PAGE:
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Source: Radio One Staff / Radio One Staff

A Star for Every Colony

There have been 27 official versions of the American flag, starting with the first one in 1777 which displayed 13 stripes and 13 stars (for the 13 original colonies). When Kentucky and Vermont joined the union, the flag took on two more stars, so that from 1795 to 1818, 15 stripes and 15 stars graced the flag. It was this version of the flag that inspired Francis Scott Key to compose “The Star-Spangled Banner,” during the battle at Fort McHenry. Anticipating a crowded field of stripes, lawmakers decided to honor each new state with a star, and leave the stripes at 13, after 1818.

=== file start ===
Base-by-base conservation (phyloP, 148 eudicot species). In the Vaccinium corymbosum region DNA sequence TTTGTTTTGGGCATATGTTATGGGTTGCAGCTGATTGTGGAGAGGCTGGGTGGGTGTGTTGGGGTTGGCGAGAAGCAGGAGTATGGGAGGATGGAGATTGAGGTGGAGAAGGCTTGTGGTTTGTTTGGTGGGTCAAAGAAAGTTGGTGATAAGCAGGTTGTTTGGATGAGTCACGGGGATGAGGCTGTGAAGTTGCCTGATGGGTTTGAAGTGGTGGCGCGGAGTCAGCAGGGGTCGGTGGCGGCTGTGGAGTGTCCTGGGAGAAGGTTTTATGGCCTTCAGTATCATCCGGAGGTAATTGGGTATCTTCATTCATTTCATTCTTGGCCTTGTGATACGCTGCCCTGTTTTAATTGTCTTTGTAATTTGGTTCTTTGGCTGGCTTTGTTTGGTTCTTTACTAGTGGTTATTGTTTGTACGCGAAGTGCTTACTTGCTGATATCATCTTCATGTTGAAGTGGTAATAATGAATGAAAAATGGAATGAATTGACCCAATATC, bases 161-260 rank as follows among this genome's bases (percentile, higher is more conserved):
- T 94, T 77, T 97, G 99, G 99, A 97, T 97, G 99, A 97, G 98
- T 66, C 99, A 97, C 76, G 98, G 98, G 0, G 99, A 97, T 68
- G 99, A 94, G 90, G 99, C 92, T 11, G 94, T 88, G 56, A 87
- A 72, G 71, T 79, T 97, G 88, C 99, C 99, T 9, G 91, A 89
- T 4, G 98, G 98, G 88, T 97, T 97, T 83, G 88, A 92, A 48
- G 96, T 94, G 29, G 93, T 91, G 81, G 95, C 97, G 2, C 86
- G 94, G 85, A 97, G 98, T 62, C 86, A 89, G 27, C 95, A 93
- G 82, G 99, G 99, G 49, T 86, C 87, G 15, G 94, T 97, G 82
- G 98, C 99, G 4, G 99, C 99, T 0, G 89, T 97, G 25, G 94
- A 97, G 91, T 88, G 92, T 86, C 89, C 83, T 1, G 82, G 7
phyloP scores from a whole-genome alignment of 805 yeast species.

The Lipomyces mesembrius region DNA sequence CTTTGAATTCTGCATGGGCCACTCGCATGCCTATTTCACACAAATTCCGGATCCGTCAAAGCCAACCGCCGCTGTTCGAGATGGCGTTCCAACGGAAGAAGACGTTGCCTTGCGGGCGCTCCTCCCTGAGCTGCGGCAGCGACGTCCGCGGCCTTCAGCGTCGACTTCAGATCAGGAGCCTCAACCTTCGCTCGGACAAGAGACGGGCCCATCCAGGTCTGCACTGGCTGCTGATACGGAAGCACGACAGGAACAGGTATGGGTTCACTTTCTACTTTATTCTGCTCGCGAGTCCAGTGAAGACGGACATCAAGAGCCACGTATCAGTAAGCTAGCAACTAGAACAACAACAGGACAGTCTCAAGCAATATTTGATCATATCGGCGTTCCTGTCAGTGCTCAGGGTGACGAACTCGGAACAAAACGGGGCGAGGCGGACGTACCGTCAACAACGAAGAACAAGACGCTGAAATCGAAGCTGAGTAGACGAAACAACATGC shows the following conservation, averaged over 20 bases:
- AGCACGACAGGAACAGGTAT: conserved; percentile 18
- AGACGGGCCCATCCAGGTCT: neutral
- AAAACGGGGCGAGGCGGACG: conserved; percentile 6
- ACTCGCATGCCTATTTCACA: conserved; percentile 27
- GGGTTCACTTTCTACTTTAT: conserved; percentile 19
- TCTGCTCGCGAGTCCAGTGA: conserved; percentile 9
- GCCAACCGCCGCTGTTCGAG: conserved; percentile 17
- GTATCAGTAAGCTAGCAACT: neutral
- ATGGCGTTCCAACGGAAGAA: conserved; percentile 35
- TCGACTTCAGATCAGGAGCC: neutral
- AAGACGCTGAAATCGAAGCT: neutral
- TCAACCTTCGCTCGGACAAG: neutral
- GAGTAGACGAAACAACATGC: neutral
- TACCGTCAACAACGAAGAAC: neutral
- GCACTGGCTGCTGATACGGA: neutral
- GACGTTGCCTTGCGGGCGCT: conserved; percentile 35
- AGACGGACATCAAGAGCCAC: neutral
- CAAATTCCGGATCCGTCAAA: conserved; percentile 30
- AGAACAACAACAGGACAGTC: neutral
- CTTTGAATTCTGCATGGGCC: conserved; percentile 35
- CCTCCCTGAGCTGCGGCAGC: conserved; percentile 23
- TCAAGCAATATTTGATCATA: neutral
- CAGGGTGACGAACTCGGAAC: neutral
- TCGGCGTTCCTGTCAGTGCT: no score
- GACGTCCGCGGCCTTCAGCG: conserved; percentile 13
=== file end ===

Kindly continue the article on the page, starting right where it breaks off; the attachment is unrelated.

Why Red, White & Blue?

Historians aren’t sure why the U.S. flag was designed in red, white, and blue, but if you’re wondering what it means, look to another great American symbol: the Great Seal of the United States. The colors of the Great Seal, which was created in 1785 (two years after the original flag design), were adopted from the American flag, according to U.S. Government documents. Consequently, the significance of the colors was retrofitted for the flag from the explanation for the seal given by Charles Thomson, the Secretary of Congress in 1782:

“White signifies purity and innocence, Red, hardiness & valour, and Blue, the colour of the Chief, signifies vigilance, perseverance & justice.”

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8 Super Fun Facts You Didn’t Know About The American Flag  was originally published on